China, US reiterate support for Afghan peace process
NEW YORK/KABUL (Pajhwok): China and the United States have reiterated their support for an Afghan-led and Afghan-owned inclusive peace process and for Kabul’s efforts at advancing reconciliation with Taliban and other armed groups.
Leaders of Afghanistan, China and United States Saturday held a high level meeting in New York on the sidelines of the UN General Assembly.
The meeting was attended by Secretary of State John Kerry, Chief Executive Office Abdullah Abdullah, Chinese Foreign Minister Wang Yi and his Afghan counterpart Salahuddin Rabbani.
The three countries reiterated their conviction that Afghanistan never again be used as a safe-haven for international terrorists.
In a joint statement they called upon regional countries and the international community to make joint efforts at preventing the spread of terrorist and extremist groups in the region.
Welcoming an update from Pakistani National Security Advisor Sartaj Aziz on preparations for the Islamabad conference, the meeting reiterated its support for the principles of good neighborly relations.
The high-level representatives expressed the desire for the Islamabad conference to be an opportunity for all regional and international states to renew their commitments to support and respect Afghanistan’s sovereignty, independence and territorial integrity, and to reaffirm the Heart of Asia’s commitment to the principle of non-interference in Afghanistan’s internal affairs.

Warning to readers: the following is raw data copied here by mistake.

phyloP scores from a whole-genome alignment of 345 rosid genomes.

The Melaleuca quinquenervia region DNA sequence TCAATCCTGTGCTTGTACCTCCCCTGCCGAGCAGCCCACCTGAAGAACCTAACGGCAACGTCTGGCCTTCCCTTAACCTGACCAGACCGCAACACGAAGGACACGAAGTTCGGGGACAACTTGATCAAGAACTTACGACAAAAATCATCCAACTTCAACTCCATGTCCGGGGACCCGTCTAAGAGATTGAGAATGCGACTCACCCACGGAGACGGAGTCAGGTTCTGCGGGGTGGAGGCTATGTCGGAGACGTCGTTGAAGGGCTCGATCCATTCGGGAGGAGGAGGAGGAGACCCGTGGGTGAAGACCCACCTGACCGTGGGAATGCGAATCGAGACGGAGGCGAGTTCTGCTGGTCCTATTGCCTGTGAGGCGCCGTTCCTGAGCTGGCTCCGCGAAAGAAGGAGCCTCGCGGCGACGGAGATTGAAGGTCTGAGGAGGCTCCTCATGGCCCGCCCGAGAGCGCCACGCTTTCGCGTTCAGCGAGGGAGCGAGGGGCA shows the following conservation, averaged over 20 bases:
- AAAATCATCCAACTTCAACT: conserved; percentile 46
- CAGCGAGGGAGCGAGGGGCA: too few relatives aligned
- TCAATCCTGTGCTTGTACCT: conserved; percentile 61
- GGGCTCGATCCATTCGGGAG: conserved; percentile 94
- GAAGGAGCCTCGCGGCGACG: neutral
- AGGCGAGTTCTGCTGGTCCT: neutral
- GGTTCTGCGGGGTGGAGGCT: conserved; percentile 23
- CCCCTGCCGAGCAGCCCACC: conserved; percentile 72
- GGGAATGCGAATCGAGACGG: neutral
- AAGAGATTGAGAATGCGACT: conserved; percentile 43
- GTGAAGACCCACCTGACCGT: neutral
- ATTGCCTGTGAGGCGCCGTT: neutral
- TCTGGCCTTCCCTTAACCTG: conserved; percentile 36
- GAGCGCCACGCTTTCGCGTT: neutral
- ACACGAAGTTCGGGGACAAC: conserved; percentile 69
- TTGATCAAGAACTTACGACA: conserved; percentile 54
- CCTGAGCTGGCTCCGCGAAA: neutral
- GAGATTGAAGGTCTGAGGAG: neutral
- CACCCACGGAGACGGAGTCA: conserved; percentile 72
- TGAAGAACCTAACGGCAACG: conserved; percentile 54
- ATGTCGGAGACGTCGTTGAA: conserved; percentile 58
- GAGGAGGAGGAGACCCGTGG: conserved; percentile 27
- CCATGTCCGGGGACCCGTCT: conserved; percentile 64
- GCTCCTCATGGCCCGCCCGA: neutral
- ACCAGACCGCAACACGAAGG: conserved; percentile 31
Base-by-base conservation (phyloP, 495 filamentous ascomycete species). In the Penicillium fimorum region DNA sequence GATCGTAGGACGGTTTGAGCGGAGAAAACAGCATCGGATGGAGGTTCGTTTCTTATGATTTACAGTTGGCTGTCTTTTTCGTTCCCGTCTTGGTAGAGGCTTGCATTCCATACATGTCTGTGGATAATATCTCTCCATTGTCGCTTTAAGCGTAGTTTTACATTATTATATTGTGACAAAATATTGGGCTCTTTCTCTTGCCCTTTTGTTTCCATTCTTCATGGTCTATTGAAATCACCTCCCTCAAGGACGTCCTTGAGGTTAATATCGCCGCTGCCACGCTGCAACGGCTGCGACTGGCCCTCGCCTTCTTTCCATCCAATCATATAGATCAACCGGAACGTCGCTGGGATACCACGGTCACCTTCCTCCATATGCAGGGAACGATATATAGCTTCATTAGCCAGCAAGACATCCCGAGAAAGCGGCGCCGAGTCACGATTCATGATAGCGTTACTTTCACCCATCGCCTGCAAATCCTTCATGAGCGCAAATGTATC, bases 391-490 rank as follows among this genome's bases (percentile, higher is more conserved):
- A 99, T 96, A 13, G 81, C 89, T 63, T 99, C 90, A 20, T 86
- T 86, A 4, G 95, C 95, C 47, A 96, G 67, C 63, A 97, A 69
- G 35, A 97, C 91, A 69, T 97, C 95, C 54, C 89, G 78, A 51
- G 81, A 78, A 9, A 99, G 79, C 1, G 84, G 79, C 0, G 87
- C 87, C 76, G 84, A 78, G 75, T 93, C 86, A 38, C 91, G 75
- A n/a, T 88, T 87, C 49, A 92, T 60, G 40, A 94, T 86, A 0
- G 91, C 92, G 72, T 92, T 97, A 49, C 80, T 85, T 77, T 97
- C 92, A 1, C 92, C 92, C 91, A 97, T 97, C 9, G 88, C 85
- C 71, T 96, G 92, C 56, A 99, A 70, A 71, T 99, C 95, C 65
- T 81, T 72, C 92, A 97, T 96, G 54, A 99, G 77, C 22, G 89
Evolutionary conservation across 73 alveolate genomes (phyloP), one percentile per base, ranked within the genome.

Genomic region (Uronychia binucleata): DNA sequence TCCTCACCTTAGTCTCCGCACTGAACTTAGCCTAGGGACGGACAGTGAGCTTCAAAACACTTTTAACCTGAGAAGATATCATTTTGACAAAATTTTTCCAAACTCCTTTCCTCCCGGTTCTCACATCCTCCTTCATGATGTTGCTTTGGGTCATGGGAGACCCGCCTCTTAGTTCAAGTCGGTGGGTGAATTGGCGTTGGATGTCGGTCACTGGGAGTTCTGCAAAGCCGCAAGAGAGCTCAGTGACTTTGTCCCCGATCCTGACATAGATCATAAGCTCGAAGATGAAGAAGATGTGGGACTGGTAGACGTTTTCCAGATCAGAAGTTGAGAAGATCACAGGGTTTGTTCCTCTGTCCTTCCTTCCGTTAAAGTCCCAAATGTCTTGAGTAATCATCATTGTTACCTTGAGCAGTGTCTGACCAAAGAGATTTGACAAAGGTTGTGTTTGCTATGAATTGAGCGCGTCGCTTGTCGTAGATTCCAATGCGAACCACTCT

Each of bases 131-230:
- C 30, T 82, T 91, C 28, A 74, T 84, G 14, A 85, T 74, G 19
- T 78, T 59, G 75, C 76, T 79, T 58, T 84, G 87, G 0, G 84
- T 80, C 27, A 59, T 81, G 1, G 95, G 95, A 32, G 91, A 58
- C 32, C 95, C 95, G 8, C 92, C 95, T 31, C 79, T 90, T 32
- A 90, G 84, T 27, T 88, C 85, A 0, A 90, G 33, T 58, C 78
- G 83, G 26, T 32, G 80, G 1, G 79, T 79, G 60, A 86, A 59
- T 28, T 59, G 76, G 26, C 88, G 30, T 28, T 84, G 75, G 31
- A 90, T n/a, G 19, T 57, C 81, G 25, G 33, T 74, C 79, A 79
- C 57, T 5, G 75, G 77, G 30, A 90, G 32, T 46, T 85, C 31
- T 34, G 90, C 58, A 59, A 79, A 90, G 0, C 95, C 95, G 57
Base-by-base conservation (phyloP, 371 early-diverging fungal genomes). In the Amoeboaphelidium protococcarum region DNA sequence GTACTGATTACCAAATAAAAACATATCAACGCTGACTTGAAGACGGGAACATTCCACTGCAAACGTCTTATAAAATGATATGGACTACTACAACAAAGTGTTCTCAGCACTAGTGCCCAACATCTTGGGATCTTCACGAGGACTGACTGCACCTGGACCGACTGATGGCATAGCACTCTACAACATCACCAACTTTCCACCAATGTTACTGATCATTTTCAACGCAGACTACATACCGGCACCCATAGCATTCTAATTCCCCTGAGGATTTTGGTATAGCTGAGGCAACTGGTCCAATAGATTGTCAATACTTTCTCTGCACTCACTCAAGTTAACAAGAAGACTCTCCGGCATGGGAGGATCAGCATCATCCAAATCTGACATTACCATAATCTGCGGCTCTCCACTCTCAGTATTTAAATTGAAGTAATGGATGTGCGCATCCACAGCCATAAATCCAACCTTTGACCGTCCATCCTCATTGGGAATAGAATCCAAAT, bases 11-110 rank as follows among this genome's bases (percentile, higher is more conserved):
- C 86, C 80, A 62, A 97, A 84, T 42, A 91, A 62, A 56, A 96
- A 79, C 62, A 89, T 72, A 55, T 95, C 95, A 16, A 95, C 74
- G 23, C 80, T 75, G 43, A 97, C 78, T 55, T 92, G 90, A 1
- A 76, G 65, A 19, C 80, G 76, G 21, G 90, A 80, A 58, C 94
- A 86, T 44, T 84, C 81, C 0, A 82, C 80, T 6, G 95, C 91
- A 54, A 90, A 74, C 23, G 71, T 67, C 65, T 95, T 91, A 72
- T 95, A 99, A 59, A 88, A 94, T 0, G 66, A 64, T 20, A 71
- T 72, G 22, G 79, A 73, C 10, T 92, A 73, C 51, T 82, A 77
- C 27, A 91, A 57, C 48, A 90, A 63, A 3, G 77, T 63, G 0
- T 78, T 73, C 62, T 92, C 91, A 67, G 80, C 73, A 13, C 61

“The event demonstrated the keen interest that both the US and China share in working together in support of Afghanistan,” a senior State Department Official told reporters during a conference call.
“We have over a number of years nurtured a dialogue with China about Afghanistan and also developed some – rather unusual for our two countries – actual cooperative programs in support of development in Afghanistan.”
“And that’s something that we will continue to pursue and we believe the Chinese are interested in continuing to pursue as well,” the official said.
John Kerry told the meeting that the people of Afghanistan faced numerous problems and Taliban’s threat was still existed, stressing the need for strengthening Afghanistan’s institutions and electoral reforms.
He said Al Qaeda remained a threat, but the newly emerged threat posed by the Islamic State group had multiplied Afghanistan’s problems.
Kerry said Washington supported the Afghanistan peace process, but said the process should not do away with the past 13 years gains.
Abdullah said his country would not allow terrorist and extremist groups to impose their demands on the Afghans.
“Other countries should also not support terrorist activities for their political and military goals and should avoid facilitating terrorists,” the CEO said, but named no country.
Abdullah stressed regional cooperation in the war against terrorism and extremism, saying Kabul supported the peace process but at the same time they would defend the people and soil.
Chinese Foreign Minister Wang Yi said his country besides supporting the Afghan peace process jointly with the United States would also play its role in Afghanistan’s reconstruction.
“We must identify Afghanistan’s priorities. China supports Afghanistan’s unity government,” he said.
A similar meeting last year involved Pakistan, but this time Pakistan was excluded from the meeting as demanded by Afghanistan.
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